50 community members, holding red roses in solidarity, rallied in support of Rose McGee as she faced off against Fannie Mae in settlement court alleging wrongful foreclosure. When Fannie Mae still refused to offer a fair deal, the judge ordered for them to return for further court mediation May 14.
"The outcome of the court process today was very disappointing," said Rose McGee. "The offer that Fannie has made is unreasonable. If they made a reasonable offer, I would gladly accept it. I think now that I’m being used as a scapegoat because they’re faced with so many cases like mine that they don’t want to set a precedent of losing this one."
Rose, who has been fighting her foreclosure for over a year, fell victim last May to a process called "dual tracking": as CitiMortgage told her they were modifying her loan, they sold the home to Fannie Mae at a sheriff sale. In January, Rose met with Fannie Mae executives in D.C. who promised they were working on a loan modification--but she was dual tracked again when they continued pushing forward with the eviction at the same time.
Today's rally came as part of New Bottom Line's national Dump DeMarco campaign, calling on the Obama administration to fire Ed DeMarco, the federal administrator overseeing Fannie Mae and Freddie Mac, and replace him with a permanent director who will implement national principal reduction--resetting mortgages to fair market value.
"We need to be finding ways to keep people in their homes, not kicking them out," said Rep. Keith Ellison, who spoke at the rally. "Ed DeMarco has consistently refused to write down these loans to make them affordable. Other members of Congress and I have taken the extreme but reasonable step of calling for him to be fired. Big banks need to change the way they’re doing business in our communities. Enough is enough."
President Obama has come under fire recently for his reluctance to fire DeMarco, as well as his administration's "too big to fail/jail" policy toward the Wall Street banks. Before Rose's court appearance, her supporters delivered 330,000 MoveOn and CREDO petition signatures demanding President Obama prosecute the bankers whose criminal actions crashed the economy to the US Attorney's office, where a federal representative accepted them. Over a dozen other cities around the country organized similar petition deliveries as part of a national day of action with Home Defenders League and Campaign for a Fair Settlement.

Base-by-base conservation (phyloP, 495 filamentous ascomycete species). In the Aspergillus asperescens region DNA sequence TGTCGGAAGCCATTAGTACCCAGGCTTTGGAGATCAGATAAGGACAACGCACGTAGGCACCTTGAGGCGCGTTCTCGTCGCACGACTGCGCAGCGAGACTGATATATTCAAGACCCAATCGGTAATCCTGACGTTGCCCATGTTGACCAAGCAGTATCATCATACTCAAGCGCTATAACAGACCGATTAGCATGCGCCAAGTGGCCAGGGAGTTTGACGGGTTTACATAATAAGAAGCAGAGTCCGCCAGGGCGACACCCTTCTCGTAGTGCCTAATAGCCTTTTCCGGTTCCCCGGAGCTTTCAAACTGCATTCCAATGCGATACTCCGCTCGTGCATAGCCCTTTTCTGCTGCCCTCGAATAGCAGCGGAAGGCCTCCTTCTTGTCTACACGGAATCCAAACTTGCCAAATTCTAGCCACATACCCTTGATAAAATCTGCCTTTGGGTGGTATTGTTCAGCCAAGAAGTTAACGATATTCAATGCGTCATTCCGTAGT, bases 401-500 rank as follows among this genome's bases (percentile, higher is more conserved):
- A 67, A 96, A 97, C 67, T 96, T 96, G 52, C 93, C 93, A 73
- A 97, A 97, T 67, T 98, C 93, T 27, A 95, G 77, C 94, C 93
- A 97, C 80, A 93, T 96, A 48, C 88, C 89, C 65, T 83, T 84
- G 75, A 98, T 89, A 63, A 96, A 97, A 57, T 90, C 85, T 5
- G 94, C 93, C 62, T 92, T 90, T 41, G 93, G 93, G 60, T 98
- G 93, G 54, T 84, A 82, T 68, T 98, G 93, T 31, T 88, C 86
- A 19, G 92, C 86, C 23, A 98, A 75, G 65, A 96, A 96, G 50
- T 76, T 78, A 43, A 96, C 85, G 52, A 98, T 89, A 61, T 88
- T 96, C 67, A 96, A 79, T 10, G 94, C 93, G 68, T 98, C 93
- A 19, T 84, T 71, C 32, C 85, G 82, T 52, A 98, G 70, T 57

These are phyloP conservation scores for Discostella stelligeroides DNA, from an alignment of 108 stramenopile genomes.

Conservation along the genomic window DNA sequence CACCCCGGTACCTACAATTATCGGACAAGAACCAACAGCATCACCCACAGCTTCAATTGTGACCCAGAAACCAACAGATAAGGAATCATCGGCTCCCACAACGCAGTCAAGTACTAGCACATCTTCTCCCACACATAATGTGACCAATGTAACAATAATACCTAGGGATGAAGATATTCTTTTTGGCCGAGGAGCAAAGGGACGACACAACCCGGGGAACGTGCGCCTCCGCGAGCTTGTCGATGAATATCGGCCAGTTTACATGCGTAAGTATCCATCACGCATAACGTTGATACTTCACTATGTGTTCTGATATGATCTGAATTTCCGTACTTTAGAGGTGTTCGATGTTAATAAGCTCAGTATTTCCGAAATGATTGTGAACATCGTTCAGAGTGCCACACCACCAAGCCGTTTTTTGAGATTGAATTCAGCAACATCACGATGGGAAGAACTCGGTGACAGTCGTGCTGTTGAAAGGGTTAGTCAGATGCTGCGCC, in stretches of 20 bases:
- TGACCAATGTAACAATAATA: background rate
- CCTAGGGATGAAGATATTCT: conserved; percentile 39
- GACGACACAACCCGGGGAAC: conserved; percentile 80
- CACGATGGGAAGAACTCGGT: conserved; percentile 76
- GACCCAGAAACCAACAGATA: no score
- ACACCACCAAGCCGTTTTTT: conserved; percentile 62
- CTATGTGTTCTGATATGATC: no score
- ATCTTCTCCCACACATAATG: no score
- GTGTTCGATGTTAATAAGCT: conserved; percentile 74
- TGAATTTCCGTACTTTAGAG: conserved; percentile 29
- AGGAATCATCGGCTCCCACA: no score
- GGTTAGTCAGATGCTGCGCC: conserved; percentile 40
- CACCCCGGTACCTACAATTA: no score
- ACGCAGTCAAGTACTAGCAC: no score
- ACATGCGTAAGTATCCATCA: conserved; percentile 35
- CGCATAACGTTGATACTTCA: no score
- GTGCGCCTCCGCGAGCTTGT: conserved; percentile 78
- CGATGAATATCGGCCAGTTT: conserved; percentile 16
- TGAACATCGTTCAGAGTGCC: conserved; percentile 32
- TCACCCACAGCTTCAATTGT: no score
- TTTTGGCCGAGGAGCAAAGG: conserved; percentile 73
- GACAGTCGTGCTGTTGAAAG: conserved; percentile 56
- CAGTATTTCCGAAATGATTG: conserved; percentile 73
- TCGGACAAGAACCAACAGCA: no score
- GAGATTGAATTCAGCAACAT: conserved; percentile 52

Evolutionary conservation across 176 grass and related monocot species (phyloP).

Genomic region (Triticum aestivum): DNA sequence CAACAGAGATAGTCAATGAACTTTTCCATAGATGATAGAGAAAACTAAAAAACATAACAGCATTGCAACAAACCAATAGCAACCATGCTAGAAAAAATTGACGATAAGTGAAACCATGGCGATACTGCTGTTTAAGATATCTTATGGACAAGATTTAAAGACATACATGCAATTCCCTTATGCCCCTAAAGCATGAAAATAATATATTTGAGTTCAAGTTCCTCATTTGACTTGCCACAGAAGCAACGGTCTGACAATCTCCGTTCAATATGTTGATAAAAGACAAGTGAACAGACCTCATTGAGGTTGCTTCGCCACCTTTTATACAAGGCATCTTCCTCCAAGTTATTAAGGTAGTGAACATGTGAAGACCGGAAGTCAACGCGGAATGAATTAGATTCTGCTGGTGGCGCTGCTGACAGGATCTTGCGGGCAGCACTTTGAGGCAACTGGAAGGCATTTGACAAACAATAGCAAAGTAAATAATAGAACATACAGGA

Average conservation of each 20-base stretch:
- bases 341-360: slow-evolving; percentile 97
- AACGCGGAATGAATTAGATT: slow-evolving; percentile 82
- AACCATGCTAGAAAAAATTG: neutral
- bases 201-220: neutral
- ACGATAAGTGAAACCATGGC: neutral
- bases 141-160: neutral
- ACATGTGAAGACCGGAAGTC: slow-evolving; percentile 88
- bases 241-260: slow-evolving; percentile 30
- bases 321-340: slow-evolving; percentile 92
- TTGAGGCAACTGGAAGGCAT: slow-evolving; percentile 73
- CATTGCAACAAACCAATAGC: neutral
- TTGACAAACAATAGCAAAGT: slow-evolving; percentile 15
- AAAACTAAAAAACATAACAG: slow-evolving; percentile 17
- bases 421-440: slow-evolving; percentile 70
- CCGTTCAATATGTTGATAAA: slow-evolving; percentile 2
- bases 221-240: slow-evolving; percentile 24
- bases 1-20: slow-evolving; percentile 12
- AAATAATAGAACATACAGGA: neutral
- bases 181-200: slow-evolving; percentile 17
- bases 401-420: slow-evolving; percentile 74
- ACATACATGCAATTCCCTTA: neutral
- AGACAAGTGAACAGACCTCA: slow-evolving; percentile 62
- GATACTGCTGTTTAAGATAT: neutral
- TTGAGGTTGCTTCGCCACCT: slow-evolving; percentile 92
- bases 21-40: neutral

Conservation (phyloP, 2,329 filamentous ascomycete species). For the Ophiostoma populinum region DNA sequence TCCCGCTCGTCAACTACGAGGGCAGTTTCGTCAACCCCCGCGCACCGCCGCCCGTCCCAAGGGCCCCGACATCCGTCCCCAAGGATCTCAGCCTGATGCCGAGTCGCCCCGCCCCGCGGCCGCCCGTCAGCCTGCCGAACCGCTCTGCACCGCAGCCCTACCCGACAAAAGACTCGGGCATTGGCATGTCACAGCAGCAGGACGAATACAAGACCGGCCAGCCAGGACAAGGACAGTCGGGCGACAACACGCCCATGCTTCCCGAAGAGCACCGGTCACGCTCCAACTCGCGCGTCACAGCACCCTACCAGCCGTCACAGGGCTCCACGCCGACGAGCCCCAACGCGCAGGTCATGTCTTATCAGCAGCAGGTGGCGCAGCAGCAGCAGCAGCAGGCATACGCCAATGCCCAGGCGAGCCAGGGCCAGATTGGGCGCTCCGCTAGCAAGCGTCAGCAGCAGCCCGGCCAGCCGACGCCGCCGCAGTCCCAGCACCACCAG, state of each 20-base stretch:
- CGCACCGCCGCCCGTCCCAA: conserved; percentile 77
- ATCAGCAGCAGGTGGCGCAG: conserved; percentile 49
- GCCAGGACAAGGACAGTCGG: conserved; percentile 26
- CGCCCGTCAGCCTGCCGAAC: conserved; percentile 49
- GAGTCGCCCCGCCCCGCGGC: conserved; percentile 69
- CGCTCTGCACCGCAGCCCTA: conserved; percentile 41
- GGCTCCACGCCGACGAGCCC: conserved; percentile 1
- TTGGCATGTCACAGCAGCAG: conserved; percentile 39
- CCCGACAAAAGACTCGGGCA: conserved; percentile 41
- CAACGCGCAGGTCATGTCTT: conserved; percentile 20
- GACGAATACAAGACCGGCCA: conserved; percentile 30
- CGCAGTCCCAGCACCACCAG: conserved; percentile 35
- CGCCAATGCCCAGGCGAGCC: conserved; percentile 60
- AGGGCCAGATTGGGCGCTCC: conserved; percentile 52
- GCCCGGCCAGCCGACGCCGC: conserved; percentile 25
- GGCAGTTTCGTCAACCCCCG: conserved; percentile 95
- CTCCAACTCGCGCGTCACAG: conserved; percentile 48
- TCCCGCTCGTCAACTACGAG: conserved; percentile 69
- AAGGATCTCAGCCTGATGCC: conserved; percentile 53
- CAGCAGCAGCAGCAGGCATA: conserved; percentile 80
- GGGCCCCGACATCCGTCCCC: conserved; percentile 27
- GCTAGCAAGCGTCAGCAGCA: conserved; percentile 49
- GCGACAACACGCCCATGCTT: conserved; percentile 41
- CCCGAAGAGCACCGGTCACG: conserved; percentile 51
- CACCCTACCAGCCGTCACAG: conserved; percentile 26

Posted by Occupy Homes Mn · March 31, 2013 9:23 PM
· 1 reaction
Occupy Homes Minnesota is proud to premiere the new video and single by internationally renowned hip hop artist Brother Ali "Work Everyday." The video highlights common people standing together to demand justice for us all. It features Jackson Browne, Tom Morello and heroic residents fighting for their homes with Occupy Homes MN.
We are deeply grateful for the solidarity Brother Ali has shown throughout our movement’s history as we’ve won loan modifications for numerous families facing eviction from their homes and moved families experiencing homelessness into vacant homes to fight for the right of every human being to have safe, equitable, and affordable housing and to strive towards a community control of housing
Brother Ali’s support has been invaluable, from supporting Monique White, a North Minneapolis homeowner who won an incredible 11th hour victory to save her family from foreclosure, to committing an act of civil disobedience on behalf of the Cruz family where 39 arrests took place across five eviction attempts to defend their home from a fraudulent foreclosure. Most recently he is standing with Rose McGee who is currently facing the threat of imminent eviction.
Artists and musicians have played a critical role in social movements throughout history, and we salute those who help create the soundtrack to our struggles for justice, equality, and democracy that help us get up and do this work every day.
I am Rose McGee. Please support me in my effort to get CitiMortgage and Fannie Mae to allow me to stay in my home. I am like you; I have worked hard all of my life. I have contributed to my community. I pay my taxes. I tried to live out the American dream by buying a house. I have lived in my home and paid my mortgage for almost 20 years.
And like some of you I am middle aged and have raised my children in my home. It is the source of my fondest memories, children growing up, backyard barbecues, basketball games in the yard, graduation parties. For nearly 20 years it has been my home.